Passing down knowledge to the future

Northern Shenandoah Valley Master Gardener Association president’s report

Let’s talk history.

Not history in the big picture but history in a small way. Not your history or my history but a gardener’s personal history.

I recently received a box from my brother containing a few things from our grandmother’s sewing chest. He didn’t think they were of much value, but he thought, as I also sew, that I could use them. In the box were several pamphlets covering everything from mending to small home repairs, from gardening to candle making, from reupholstering to crocheting. Everything a Kansas farm wife would need to know. These pamphlets dated from the mid-1930s to the late-1960s and carried a wealth of useful everyday information.

My grandmother had written her name on the cover of each one. She put her name on it because in our community, you shared what you had. These pamphlets were loaned out to other farmer’s wives, and the name ensured they would be returned to the correct person.

Now, you’re thinking that I’m telling you about some of my family’s personal history though it may or may not be of interest to you. We all have great memories of our grandmothers, and this sounds more like it’s referencing my family’s history. Well you’re right there, but you’re also missing the significance — they were all from the Kansas State Cooperative Extension Service and were available to farm wives from all over Kansas. They requested them by mail or picked them up at their county’s Extension office.

My grandmother used these pamphlets her entire married life. Reading these showed me where she learned some of the tips that she taught me. Other than techniques that have been automated or advanced over time, I still use a lot of those tips today.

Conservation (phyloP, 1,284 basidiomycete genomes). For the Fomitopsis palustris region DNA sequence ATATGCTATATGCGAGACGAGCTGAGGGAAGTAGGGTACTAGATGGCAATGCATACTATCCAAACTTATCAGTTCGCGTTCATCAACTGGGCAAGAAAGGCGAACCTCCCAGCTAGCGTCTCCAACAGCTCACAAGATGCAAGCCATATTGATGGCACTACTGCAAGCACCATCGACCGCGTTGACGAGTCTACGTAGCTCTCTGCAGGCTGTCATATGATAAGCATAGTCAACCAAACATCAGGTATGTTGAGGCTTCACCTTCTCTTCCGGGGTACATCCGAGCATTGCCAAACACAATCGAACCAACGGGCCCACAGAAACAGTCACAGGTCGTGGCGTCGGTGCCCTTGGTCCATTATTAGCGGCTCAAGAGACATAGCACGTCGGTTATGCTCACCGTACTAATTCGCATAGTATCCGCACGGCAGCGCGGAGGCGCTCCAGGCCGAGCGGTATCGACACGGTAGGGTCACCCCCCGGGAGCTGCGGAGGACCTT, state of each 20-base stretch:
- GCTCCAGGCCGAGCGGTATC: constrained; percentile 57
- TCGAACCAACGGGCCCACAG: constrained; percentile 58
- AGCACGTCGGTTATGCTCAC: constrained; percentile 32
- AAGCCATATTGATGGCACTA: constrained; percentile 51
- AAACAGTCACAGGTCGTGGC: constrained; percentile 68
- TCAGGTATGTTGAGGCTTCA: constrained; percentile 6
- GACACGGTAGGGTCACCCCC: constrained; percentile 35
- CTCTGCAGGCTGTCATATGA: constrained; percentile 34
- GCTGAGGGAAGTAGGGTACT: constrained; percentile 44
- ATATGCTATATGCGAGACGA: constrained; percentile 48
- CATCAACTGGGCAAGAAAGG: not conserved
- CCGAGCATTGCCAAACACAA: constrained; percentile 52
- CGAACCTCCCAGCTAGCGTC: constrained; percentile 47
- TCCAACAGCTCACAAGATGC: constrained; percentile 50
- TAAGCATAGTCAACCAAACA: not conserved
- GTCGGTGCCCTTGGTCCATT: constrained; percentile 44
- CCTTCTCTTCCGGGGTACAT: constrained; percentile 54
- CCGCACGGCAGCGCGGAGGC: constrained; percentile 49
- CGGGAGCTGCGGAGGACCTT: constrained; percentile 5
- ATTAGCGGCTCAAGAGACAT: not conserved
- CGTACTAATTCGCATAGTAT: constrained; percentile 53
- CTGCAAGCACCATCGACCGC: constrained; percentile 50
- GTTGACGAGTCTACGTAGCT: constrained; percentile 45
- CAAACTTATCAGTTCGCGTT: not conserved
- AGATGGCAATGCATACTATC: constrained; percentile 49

I’m sharing all of this with you so you can see where your volunteering will help those in the future. When we teach a class at Garden Fest, a garden club, or to Junior Master Gardeners, or when we hand a VCE pamphlet or flier to someone at a farmers market or a fair, we’re creating history. We’re sharing something that could be passed down in that person’s family.

And as more people are returning to gardening, we’re touching many people’s lives with knowledge. A lot of homeowners today do not have a link to the agricultural past that many Master Gardeners have, so there is no one from whom to learn gardening techniques.

That is why we volunteer and why we enjoy what we’re doing. Some of what we teach today could be passed on to the next generation and beyond. Imagine someday a grandchild opening a box his grandparent left for him and discovering a VCE pamphlet explaining the proper way to plant a vegetable garden. Then that grandchild remembering how his grandparent taught him to do it in the same way. History comes from many sources. So, in our small way, we’re passing on history for that child, too.

Now, it’s unlikely the person receiving that pamphlet from a Master Gardener is going to remember who gave it to them, but you never know — you may be handing it to a future Master Gardener.

Keep teaching.

Keep creating history.

— Cy Haley, NSVMG president

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